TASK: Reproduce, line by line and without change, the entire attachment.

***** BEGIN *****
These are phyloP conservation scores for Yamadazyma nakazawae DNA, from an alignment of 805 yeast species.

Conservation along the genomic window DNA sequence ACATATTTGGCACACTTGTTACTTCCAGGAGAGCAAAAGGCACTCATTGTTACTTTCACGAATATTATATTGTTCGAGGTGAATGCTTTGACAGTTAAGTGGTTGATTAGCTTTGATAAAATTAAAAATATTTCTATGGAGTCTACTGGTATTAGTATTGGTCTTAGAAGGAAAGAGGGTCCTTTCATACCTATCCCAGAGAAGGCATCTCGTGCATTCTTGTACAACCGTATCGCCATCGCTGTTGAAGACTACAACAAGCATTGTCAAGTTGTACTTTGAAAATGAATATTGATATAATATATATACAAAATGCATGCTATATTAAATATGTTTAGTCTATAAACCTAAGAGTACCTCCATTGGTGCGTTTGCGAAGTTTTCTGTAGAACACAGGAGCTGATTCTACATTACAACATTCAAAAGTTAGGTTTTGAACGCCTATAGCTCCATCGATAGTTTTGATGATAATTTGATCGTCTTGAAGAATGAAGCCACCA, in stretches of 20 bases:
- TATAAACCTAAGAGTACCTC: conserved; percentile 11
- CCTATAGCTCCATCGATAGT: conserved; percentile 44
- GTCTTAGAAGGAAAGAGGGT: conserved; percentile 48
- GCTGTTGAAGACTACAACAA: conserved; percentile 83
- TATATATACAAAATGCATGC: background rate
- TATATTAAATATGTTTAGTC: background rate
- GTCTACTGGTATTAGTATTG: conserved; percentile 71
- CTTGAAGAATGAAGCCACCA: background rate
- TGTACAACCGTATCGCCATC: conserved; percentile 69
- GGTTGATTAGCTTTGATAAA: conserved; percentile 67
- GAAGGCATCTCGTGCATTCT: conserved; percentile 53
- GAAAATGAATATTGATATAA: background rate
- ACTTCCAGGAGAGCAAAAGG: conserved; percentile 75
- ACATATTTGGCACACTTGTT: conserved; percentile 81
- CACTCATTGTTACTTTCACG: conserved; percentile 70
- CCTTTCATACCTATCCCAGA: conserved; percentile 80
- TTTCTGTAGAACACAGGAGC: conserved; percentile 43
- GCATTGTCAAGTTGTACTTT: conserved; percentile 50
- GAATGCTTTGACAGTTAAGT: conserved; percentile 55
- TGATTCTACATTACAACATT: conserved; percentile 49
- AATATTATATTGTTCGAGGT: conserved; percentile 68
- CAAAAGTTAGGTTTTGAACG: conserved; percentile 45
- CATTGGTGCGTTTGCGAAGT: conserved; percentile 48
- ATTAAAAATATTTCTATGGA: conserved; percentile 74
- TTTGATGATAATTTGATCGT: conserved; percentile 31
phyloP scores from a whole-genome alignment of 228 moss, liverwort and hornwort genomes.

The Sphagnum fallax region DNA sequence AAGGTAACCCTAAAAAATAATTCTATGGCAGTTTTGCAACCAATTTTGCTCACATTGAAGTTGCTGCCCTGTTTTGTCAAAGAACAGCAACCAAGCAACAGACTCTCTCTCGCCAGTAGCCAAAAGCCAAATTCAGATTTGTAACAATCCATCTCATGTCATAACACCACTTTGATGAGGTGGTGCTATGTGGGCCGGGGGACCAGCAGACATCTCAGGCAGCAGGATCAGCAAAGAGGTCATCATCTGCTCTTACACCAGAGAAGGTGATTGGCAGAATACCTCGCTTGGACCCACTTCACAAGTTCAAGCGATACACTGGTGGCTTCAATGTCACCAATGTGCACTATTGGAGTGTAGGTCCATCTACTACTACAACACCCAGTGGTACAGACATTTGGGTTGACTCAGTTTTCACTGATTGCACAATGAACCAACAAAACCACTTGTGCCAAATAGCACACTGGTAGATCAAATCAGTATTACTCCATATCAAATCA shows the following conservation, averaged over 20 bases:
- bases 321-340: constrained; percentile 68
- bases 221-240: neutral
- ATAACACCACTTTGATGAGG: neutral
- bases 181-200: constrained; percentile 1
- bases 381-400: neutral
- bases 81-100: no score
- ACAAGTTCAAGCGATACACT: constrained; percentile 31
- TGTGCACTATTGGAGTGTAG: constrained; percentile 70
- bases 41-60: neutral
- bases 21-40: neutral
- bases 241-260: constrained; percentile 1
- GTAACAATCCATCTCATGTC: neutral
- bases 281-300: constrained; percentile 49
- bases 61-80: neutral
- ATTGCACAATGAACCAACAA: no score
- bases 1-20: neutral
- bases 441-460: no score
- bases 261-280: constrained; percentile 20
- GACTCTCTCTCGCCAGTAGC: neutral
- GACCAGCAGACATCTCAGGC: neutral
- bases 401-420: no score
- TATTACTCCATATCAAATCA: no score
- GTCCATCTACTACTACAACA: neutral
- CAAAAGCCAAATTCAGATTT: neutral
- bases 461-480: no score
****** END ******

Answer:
These are phyloP conservation scores for Yamadazyma nakazawae DNA, from an alignment of 805 yeast species.

Conservation along the genomic window DNA sequence ACATATTTGGCACACTTGTTACTTCCAGGAGAGCAAAAGGCACTCATTGTTACTTTCACGAATATTATATTGTTCGAGGTGAATGCTTTGACAGTTAAGTGGTTGATTAGCTTTGATAAAATTAAAAATATTTCTATGGAGTCTACTGGTATTAGTATTGGTCTTAGAAGGAAAGAGGGTCCTTTCATACCTATCCCAGAGAAGGCATCTCGTGCATTCTTGTACAACCGTATCGCCATCGCTGTTGAAGACTACAACAAGCATTGTCAAGTTGTACTTTGAAAATGAATATTGATATAATATATATACAAAATGCATGCTATATTAAATATGTTTAGTCTATAAACCTAAGAGTACCTCCATTGGTGCGTTTGCGAAGTTTTCTGTAGAACACAGGAGCTGATTCTACATTACAACATTCAAAAGTTAGGTTTTGAACGCCTATAGCTCCATCGATAGTTTTGATGATAATTTGATCGTCTTGAAGAATGAAGCCACCA, in stretches of 20 bases:
- TATAAACCTAAGAGTACCTC: conserved; percentile 11
- CCTATAGCTCCATCGATAGT: conserved; percentile 44
- GTCTTAGAAGGAAAGAGGGT: conserved; percentile 48
- GCTGTTGAAGACTACAACAA: conserved; percentile 83
- TATATATACAAAATGCATGC: background rate
- TATATTAAATATGTTTAGTC: background rate
- GTCTACTGGTATTAGTATTG: conserved; percentile 71
- CTTGAAGAATGAAGCCACCA: background rate
- TGTACAACCGTATCGCCATC: conserved; percentile 69
- GGTTGATTAGCTTTGATAAA: conserved; percentile 67
- GAAGGCATCTCGTGCATTCT: conserved; percentile 53
- GAAAATGAATATTGATATAA: background rate
- ACTTCCAGGAGAGCAAAAGG: conserved; percentile 75
- ACATATTTGGCACACTTGTT: conserved; percentile 81
- CACTCATTGTTACTTTCACG: conserved; percentile 70
- CCTTTCATACCTATCCCAGA: conserved; percentile 80
- TTTCTGTAGAACACAGGAGC: conserved; percentile 43
- GCATTGTCAAGTTGTACTTT: conserved; percentile 50
- GAATGCTTTGACAGTTAAGT: conserved; percentile 55
- TGATTCTACATTACAACATT: conserved; percentile 49
- AATATTATATTGTTCGAGGT: conserved; percentile 68
- CAAAAGTTAGGTTTTGAACG: conserved; percentile 45
- CATTGGTGCGTTTGCGAAGT: conserved; percentile 48
- ATTAAAAATATTTCTATGGA: conserved; percentile 74
- TTTGATGATAATTTGATCGT: conserved; percentile 31
phyloP scores from a whole-genome alignment of 228 moss, liverwort and hornwort genomes.

The Sphagnum fallax region DNA sequence AAGGTAACCCTAAAAAATAATTCTATGGCAGTTTTGCAACCAATTTTGCTCACATTGAAGTTGCTGCCCTGTTTTGTCAAAGAACAGCAACCAAGCAACAGACTCTCTCTCGCCAGTAGCCAAAAGCCAAATTCAGATTTGTAACAATCCATCTCATGTCATAACACCACTTTGATGAGGTGGTGCTATGTGGGCCGGGGGACCAGCAGACATCTCAGGCAGCAGGATCAGCAAAGAGGTCATCATCTGCTCTTACACCAGAGAAGGTGATTGGCAGAATACCTCGCTTGGACCCACTTCACAAGTTCAAGCGATACACTGGTGGCTTCAATGTCACCAATGTGCACTATTGGAGTGTAGGTCCATCTACTACTACAACACCCAGTGGTACAGACATTTGGGTTGACTCAGTTTTCACTGATTGCACAATGAACCAACAAAACCACTTGTGCCAAATAGCACACTGGTAGATCAAATCAGTATTACTCCATATCAAATCA shows the following conservation, averaged over 20 bases:
- bases 321-340: constrained; percentile 68
- bases 221-240: neutral
- ATAACACCACTTTGATGAGG: neutral
- bases 181-200: constrained; percentile 1
- bases 381-400: neutral
- bases 81-100: no score
- ACAAGTTCAAGCGATACACT: constrained; percentile 31
- TGTGCACTATTGGAGTGTAG: constrained; percentile 70
- bases 41-60: neutral
- bases 21-40: neutral
- bases 241-260: constrained; percentile 1
- GTAACAATCCATCTCATGTC: neutral
- bases 281-300: constrained; percentile 49
- bases 61-80: neutral
- ATTGCACAATGAACCAACAA: no score
- bases 1-20: neutral
- bases 441-460: no score
- bases 261-280: constrained; percentile 20
- GACTCTCTCTCGCCAGTAGC: neutral
- GACCAGCAGACATCTCAGGC: neutral
- bases 401-420: no score
- TATTACTCCATATCAAATCA: no score
- GTCCATCTACTACTACAACA: neutral
- CAAAAGCCAAATTCAGATTT: neutral
- bases 461-480: no score